Wrongful termination for coal-mining official?

A congressional committee wants to know if mining safety official Jack Spadaro is being fired for his whistle-blowing activities.


Phillip Babich
December 17, 2003 1:30AM (UTC)

[Read the original story.]

Members of a congressional committee have launched a probe into personnel actions taken against a high-ranking mine safety official who is accusing the Bush administration of engaging in a coverup.

On Nov. 18, three Democratic members of the House Committee on Education and the Workforce requested that U.S. Secretary of Labor Elaine Chao provide them critical documents and information to help them assess whether Jack Spadaro, the superintendent of the National Mine Safety and Health Academy, is being wrongly terminated.

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In April 2001 Spadaro resigned from a government team assigned to determine the causes of the Martin County Coal Co.'s slurry spill on Oct. 11, 2000, an environmental catastrophe that fouled 100 miles of waterways, annihilated wildlife, poisoned drinking water and soil, and caused extensive property damage. An engineer with a career in federal regulatory agencies spanning more than 30 years, Spadaro alleged that the accident-investigation report wouldn't be "complete and accurate" because Bush administration officials had cut the investigation short and severely limited its scope.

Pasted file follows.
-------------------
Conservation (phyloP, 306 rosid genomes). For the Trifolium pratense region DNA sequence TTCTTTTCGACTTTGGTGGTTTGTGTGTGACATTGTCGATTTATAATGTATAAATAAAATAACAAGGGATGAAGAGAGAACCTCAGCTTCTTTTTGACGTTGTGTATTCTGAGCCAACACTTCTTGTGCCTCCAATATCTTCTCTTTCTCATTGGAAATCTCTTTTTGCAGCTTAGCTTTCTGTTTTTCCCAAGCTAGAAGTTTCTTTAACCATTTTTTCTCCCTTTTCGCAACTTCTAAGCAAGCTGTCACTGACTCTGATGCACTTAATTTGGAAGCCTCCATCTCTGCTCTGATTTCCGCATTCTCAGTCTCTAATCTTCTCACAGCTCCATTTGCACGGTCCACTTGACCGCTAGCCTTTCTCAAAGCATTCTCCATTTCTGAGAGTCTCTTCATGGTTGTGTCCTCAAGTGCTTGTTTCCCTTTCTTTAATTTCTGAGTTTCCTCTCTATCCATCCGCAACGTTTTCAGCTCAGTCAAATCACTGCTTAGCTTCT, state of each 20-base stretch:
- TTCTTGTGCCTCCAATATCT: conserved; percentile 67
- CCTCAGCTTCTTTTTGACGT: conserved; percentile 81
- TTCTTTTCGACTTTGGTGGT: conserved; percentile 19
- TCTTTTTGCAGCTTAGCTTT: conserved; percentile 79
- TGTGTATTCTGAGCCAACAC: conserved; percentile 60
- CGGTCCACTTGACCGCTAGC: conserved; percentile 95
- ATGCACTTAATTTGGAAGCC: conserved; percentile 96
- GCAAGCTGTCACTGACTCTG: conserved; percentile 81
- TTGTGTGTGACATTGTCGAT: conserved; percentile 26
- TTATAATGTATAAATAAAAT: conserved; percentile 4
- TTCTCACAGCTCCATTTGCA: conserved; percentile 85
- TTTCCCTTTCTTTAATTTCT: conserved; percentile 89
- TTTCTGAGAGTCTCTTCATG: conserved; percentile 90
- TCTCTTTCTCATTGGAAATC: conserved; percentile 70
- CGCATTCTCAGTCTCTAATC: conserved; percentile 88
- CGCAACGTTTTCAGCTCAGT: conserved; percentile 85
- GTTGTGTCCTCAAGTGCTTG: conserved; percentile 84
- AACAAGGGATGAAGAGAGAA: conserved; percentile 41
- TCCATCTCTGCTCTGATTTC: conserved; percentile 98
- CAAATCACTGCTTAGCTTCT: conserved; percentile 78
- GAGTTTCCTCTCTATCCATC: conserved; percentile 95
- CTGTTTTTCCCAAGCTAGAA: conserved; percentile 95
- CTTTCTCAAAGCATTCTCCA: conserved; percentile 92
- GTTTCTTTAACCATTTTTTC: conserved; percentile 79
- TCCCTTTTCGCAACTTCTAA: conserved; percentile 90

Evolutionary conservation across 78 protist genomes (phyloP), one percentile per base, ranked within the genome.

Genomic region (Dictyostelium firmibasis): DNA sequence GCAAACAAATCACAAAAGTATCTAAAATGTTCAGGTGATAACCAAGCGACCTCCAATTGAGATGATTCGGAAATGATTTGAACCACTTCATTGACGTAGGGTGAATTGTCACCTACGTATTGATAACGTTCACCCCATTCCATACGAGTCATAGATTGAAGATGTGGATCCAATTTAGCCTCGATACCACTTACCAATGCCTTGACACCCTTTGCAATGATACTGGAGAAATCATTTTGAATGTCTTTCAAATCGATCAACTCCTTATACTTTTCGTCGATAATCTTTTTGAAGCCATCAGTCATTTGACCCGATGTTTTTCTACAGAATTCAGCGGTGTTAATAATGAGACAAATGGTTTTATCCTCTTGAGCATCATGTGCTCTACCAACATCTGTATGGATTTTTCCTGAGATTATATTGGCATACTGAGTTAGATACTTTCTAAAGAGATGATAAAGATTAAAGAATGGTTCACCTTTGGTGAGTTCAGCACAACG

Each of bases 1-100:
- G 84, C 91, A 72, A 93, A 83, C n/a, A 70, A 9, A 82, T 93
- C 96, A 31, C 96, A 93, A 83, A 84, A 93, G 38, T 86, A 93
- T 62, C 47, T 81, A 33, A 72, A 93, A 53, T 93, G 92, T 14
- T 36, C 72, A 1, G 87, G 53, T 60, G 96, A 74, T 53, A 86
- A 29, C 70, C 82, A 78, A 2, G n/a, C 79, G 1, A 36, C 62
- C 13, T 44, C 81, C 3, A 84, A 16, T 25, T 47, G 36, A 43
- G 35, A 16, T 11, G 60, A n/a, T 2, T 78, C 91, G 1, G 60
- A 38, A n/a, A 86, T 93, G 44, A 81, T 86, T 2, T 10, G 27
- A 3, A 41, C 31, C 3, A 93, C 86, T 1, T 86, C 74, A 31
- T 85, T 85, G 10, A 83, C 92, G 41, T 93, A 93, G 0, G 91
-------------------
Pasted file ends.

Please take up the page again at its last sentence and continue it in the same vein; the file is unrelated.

Spadaro spoke out publicly about the administration's handling of the Martin County Coal investigation. On June 4, 2003, he was put on administrative leave.

Spadaro has also accused the top leadership at the Mine Safety and Health Administration (MSHA), a wing of the Department of Labor that regulates the mining industry, of handing out lucrative contracts to their friends and former business associates.

In October 2003 MSHA took steps to fire Spadaro, charging that the superintendent had abused his authority at the academy, made unauthorized cash advances on a government credit card, and failed to follow supervisory instructions and appropriate accident procedures.

In their letter to Chao, Reps. George Miller, D-Calif., Robert Andrews, D-N.J., and Major Owens, D-N.Y., wrote: "Obviously, Mr. Spadaro's status as a whistleblower -- questioning the conduct of the Martin County Coal investigation and the Department's use of no-bid contracts with friends and associates of Department officials -- raises a very serious concern about the nature of the current disciplinary investigation against him. It is incumbent upon the Committee to ensure that whistleblowers such as Mr. Spadaro are afforded fair treatment and the full protection of the law in employment matters."

An aide for Miller said that the House Committee is still waiting for the Department of Labor to fully comply with its request. Miller is the senior Democrat on the House Education and Workforce Committee and a senior member of the Resources Committee. His office was alerted about the possible firing of Spadaro through press accounts, including Salon's Nov. 13 story.

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Phillip Babich

Phillip Babich is an investigative journalist based in the San Francisco Area. His articles have appeared in Salon, TomPaine.com, and Pacific News Service. His work as a radio producer has been heard on "Making Contact," Pacifica Radio, NPR, CBC, CBS, and AP. He's also a 2003 grant recipient from the Fund for Investigative Journalism.

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